By Tyson Thorne

June 13, 2019

John 9 Large

Yesterday we discovered John's intention in telling us the story about Jesus and Nicodemus, today we'll have a look at this short but powerful discussion. To set the stage, Nicodemus comes to Jesus in the night in order to avoid being seen and to satisfy his curiosity about the true identity of this new Rabbi. He has been witness to several of Jesus' miracles and heard of still more. Could this be the long awaited Messiah? Or is he simply a more convincing con man? He had to know, but feared the ridicule he would suffer from his fellow councilmen should they find out.

While Nicodemus has a simple question, Jesus wants to go deeper. The identity of the Messiah is wrapped up in salvation and the Kingdom of God so Jesus answers, "unless a person is born from above, he cannot see the Kingdom of God." Today the nomenclature of the church has so permeated the English language that such a concept is old news, but to Nicodemus it was fresh and seemingly unreasonable. How could a person be born twice?

Jesus explains that while all people are physically born, not everyone is spiritually born. He uses being born again as a metaphor for belief, even though it is so much more than that. If we were to break down Jesus' teaching it could be outlined like this:

  1. Believe the testimony of the prophets, the Law and (later) the apostles about the Messiah.
  2. Belief results in a spiritual birth, and just like a physical body the spirit too grows.
  3. Such a person will one day see the Kingdom of God.

It's a simple message, but a much more complicated process. The apostle Paul informs us that upon putting one's trust in Jesus we step into the family of God, we are indwelt by the Holy Spirit and undergo a spiritual baptism. We are empowered to overcome our sin nature, a kind of strengthening that only the people of God experience. We are given eyes of faith, with which we see and understand Scripture in a more meaningful way. We are never alone again, for God's presence is with us always. All of this would be too much for Nicodemus, so Jesus sticks to the basics: belief, birth and belonging.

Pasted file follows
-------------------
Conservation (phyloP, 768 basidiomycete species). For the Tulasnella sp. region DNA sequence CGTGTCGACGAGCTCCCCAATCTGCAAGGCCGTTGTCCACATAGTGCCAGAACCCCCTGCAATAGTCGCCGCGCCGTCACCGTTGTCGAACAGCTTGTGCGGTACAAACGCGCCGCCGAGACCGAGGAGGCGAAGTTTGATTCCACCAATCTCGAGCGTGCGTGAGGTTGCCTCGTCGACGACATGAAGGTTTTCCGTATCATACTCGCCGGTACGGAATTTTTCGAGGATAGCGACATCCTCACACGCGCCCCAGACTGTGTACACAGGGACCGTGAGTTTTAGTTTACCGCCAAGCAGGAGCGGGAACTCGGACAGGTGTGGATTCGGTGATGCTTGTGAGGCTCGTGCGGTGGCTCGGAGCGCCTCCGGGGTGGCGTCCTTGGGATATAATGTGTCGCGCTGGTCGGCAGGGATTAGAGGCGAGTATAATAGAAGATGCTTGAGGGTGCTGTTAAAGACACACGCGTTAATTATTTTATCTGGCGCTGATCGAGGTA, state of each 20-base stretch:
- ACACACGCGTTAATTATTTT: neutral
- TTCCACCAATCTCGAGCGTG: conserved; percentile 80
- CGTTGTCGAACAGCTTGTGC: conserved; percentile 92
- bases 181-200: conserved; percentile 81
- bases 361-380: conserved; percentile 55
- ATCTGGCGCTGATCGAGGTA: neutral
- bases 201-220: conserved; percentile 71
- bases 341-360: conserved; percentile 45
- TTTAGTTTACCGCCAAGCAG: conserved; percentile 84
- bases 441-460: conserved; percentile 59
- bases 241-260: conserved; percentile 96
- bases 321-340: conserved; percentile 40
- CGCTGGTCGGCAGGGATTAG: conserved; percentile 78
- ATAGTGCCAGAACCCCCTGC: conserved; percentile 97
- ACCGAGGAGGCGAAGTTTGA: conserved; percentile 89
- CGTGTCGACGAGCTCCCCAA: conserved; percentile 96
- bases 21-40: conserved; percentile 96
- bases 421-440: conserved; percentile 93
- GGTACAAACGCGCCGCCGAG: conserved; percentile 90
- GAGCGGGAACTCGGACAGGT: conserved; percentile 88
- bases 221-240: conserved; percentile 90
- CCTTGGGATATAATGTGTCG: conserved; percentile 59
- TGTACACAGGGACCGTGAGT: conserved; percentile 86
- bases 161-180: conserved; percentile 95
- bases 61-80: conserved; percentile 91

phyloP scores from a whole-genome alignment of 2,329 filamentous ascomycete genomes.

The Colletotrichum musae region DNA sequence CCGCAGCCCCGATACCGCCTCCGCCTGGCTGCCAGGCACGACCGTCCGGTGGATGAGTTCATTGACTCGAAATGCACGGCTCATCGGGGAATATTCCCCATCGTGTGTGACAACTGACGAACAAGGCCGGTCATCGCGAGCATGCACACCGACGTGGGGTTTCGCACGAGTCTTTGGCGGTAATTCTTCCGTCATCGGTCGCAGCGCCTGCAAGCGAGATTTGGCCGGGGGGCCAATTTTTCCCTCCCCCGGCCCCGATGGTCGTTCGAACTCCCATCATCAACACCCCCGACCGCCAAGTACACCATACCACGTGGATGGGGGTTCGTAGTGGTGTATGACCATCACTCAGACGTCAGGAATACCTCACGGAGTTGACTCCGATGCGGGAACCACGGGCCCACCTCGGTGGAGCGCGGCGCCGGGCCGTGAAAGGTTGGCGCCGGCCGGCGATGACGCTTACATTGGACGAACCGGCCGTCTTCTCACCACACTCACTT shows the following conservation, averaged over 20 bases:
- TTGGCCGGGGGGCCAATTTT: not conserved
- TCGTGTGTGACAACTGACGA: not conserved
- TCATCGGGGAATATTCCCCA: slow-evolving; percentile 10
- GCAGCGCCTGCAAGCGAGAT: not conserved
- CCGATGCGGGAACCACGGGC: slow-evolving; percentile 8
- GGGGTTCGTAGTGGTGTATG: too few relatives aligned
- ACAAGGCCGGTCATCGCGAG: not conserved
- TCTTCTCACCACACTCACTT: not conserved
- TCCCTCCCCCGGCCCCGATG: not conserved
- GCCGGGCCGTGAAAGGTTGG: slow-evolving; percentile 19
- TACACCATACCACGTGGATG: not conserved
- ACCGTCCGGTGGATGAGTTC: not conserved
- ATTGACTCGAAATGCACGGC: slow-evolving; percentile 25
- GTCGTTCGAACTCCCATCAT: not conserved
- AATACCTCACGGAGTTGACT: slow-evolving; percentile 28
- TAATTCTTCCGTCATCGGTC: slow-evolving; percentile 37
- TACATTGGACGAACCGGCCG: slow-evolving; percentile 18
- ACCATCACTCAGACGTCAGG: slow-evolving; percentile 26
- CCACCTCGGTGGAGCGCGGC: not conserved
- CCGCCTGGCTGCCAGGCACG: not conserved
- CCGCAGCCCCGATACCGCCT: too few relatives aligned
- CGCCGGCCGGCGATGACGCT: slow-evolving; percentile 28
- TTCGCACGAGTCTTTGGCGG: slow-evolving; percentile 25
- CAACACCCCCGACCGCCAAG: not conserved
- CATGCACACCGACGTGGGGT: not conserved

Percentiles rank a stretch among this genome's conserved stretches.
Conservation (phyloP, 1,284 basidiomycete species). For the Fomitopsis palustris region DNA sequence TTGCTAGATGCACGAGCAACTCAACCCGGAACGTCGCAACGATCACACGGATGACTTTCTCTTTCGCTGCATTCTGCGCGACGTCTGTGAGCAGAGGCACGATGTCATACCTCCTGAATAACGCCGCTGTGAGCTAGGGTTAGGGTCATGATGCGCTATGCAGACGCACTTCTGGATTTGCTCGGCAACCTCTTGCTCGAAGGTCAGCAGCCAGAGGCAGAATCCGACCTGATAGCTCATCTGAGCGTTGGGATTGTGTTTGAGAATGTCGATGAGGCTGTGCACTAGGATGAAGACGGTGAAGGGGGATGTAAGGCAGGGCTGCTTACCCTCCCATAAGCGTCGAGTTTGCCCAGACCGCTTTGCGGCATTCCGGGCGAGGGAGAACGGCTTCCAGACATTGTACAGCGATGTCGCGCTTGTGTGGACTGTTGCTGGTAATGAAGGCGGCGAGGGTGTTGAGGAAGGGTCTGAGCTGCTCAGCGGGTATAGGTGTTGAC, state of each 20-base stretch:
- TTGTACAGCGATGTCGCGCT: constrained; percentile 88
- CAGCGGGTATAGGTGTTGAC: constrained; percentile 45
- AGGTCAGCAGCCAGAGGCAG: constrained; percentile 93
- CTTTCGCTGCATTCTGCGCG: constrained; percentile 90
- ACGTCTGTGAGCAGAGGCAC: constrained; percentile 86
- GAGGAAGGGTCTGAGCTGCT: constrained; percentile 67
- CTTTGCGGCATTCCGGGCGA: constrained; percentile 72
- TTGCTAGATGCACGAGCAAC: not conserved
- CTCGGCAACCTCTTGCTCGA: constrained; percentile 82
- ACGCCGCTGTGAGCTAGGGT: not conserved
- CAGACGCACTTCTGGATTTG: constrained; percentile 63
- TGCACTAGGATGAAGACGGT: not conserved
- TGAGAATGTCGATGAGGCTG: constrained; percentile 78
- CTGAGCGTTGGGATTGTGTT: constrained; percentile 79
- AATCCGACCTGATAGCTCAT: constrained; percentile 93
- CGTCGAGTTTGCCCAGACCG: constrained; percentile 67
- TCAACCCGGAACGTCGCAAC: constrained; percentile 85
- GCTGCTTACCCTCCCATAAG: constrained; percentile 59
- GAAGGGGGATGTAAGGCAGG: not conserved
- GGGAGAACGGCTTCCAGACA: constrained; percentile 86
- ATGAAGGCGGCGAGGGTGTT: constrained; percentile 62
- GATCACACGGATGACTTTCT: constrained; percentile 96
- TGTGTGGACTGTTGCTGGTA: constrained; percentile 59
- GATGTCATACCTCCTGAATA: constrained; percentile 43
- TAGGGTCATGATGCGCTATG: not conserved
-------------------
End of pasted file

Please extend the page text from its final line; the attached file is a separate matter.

Up to this point Nicodemus had not believed the testimony of those before him, and he questioned the miracles he saw with his own eyes. Faith would not come easy to him, but in the end he would be won over. In chapter seven we will see fearful Nicodemus meekly object to the Sanhedrin's plot to murder Jesus, and in chapter 19 he comes with Joseph of Arimathea bringing spices and dressing for Jesus' body. Some people need time to come to the fullness of faith, and Nicodemus is one of them. He may have started his faith journey in the dark, but he later testified to his love for Jesus is the light of day — the day of Jesus' death. In this way the words Jesus spoke were a prophecy:

"Now this is the basis for judging: that the light has come into the world and people loved the darkness rather than the light, because their deeds were evil. For everyone who does evil deeds hates the light and does not come to the light, so that their deeds will not be exposed. But the one who practices the truth comes to the light, so that it may be plainly evident that his deeds have been done in God."
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